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What do I do?

(15 Posts)
Ally321 Wed 17-Dec-14 11:12:41

My husband left me 6 months ago saying I was lazy and wouldn't get a job.
My youngest is 17 and still at school. I am 47 and haven't worked since I was 23. He is divorcing me for Unreasonable Behaviour, I wanted to defend and cross petition for his behaviour but my solicitor said there was no point. He is still paying the bills at the moment but says he will not pay me forever. What do I do?

ClaireRalph Wed 17-Dec-14 14:08:41

There is no point defending and cross petitioning - you will have to pay a second court fee and the result will be the same - the progress to decree nisi.
Do you agree that the marriage has broken down irretrievably? If not have you tried to talk to your ex and ask him how to salvage the relationship?

When the divorce comes through your ex will stop paying bills etc for your former matrimonial home, and you will have to go your separate ways financially etc. Only minor children (under 18) will attract child maintenance so it is likely that you will have to find a job to support yourself - is there a reason why you haven't worked given your kids have reached/are nearing adulthood?

Good luck - make sure you have people around you to provide support in the upcoming period - you will need it.

Ally321 Thu 18-Dec-14 06:26:21

Thanks for reply. He moved in with another women, so I don't want him back now.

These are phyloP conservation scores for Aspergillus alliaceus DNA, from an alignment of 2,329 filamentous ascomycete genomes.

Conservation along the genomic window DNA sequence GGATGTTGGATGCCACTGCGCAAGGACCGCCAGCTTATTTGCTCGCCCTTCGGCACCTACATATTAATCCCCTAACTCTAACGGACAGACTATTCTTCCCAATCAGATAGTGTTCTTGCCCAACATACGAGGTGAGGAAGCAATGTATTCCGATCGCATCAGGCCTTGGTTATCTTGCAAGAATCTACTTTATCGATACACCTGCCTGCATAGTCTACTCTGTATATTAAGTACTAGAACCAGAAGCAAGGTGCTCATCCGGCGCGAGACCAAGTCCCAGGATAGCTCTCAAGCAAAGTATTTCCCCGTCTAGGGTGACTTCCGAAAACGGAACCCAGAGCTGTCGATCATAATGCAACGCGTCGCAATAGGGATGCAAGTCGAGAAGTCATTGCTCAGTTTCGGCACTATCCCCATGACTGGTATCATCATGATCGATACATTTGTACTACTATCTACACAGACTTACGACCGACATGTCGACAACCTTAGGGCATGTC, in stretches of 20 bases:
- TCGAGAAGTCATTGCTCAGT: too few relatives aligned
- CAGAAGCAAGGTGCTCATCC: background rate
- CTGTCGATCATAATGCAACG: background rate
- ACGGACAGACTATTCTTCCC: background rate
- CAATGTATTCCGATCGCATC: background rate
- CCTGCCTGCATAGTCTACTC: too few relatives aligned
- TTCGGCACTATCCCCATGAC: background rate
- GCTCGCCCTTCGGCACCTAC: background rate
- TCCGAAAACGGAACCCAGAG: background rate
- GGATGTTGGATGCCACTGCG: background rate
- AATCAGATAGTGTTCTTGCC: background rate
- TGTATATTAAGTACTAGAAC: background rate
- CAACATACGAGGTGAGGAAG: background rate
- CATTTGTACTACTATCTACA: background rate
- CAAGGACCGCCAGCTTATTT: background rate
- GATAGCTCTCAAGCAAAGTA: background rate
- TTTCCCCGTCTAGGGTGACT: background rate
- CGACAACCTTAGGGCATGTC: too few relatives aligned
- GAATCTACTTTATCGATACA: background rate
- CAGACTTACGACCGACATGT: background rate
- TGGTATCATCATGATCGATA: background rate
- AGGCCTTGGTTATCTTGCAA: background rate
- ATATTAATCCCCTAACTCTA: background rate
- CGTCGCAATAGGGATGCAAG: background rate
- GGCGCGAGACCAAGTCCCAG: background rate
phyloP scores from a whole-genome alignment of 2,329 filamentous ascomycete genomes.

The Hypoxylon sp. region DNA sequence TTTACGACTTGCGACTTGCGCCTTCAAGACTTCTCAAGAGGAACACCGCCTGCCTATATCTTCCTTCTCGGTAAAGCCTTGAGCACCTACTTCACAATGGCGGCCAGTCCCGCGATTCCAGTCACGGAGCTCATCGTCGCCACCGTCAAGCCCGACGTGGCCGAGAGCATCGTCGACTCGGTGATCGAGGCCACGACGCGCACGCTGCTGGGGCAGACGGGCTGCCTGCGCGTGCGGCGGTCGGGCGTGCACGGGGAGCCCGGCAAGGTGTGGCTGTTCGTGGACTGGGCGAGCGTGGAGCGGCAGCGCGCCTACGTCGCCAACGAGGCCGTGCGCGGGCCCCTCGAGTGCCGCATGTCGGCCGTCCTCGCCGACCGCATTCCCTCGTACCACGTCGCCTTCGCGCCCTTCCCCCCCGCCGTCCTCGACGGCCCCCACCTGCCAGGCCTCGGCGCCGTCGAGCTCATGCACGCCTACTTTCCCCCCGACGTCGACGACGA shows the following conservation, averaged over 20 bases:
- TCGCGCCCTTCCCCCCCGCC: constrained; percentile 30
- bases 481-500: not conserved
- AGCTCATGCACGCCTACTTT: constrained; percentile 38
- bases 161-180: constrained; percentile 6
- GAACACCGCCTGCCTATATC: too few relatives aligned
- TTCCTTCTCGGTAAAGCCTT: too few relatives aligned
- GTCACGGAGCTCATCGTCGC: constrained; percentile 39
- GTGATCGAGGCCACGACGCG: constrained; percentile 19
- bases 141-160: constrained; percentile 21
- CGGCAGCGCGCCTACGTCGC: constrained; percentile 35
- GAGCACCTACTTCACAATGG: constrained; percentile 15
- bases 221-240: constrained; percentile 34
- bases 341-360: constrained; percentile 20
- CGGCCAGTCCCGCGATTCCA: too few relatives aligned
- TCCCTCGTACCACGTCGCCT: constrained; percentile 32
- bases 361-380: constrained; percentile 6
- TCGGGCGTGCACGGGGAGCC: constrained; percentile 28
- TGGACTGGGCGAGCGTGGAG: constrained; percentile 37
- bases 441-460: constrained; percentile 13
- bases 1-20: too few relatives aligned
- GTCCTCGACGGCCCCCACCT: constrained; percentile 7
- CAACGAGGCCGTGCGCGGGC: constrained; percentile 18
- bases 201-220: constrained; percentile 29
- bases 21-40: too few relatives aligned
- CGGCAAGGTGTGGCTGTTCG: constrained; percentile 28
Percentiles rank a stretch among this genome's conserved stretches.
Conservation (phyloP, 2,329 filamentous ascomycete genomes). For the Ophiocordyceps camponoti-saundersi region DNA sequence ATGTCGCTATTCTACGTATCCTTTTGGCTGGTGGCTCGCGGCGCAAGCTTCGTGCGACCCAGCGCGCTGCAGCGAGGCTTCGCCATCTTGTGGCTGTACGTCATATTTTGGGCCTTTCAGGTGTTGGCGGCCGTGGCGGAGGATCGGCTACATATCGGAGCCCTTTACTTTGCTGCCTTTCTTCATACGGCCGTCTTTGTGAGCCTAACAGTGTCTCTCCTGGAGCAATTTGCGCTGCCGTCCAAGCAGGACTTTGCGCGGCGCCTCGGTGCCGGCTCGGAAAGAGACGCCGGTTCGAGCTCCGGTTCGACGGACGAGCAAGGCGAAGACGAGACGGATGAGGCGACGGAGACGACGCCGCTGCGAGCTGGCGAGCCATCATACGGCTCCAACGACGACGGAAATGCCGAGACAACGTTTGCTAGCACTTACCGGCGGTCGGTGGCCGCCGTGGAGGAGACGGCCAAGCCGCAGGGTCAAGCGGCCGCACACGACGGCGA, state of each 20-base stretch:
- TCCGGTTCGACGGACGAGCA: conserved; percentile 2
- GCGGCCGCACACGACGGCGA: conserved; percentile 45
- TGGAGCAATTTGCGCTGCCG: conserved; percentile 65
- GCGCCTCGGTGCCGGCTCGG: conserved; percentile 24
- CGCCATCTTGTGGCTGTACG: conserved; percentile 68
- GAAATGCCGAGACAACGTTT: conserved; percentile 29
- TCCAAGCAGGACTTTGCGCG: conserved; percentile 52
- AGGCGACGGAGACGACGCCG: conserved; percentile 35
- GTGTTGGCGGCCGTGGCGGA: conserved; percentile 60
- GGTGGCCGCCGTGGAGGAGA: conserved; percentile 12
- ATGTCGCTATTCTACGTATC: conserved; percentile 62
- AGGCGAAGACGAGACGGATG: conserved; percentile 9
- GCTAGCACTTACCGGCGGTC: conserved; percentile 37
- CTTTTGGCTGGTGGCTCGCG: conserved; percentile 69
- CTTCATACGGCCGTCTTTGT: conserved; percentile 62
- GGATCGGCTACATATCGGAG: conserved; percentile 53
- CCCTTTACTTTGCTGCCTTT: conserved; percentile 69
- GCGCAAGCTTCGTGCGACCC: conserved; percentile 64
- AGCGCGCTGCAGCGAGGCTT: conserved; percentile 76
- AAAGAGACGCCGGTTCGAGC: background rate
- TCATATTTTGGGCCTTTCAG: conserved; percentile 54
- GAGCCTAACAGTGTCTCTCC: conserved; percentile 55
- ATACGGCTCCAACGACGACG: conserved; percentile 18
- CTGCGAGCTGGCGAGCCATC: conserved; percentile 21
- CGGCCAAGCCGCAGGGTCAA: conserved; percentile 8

He had been going on about me getting a job for years, but I enjoy being a full time stay at home mum and looking after the house. I don't see how he can expect me to get a job after not working for so long. Shouldn't he just have to keep paying me something? I'm 47 so its not many years left until I'm due to retire anyway. It seems unfair that he can leave me and stop paying me soon. What do I do next?

wellcoveredsparerib Thu 18-Dec-14 10:25:54

Close to retirement at 47? shock
You won't be entitled to a state pension for 20 years. Surely you don't think he should 'keep' you until then?

I think you should listen to your lawyer and start thinking about how you can provide for yourself in the future.

arlagirl Thu 18-Dec-14 10:27:48

Sorry you need to get a job.

PurpleWithRed Thu 18-Dec-14 10:35:15

"He had been going on about me getting a job for years, but I enjoy being a full time stay at home mum and looking after the house." Good grief. Go out and start supporting yourself, it's about time.

ClaireRalph Thu 18-Dec-14 10:38:46

You seem to be alluding to spousal maintenance - but unless you are severely disabled and unable to work the court would not grant this. Courts try to achieve a clean break for both parties, and with your children all but grown up there would be no reason for your ex to support you financially.

Sorry that this isn't what you want to hear, but at 47 you have a really significant part of your working life to go. As part of the divorce settlement you might want to consider your training needs and getting some money for courses to help you achieve a job quickly.

wellcoveredsparerib Thu 18-Dec-14 10:43:43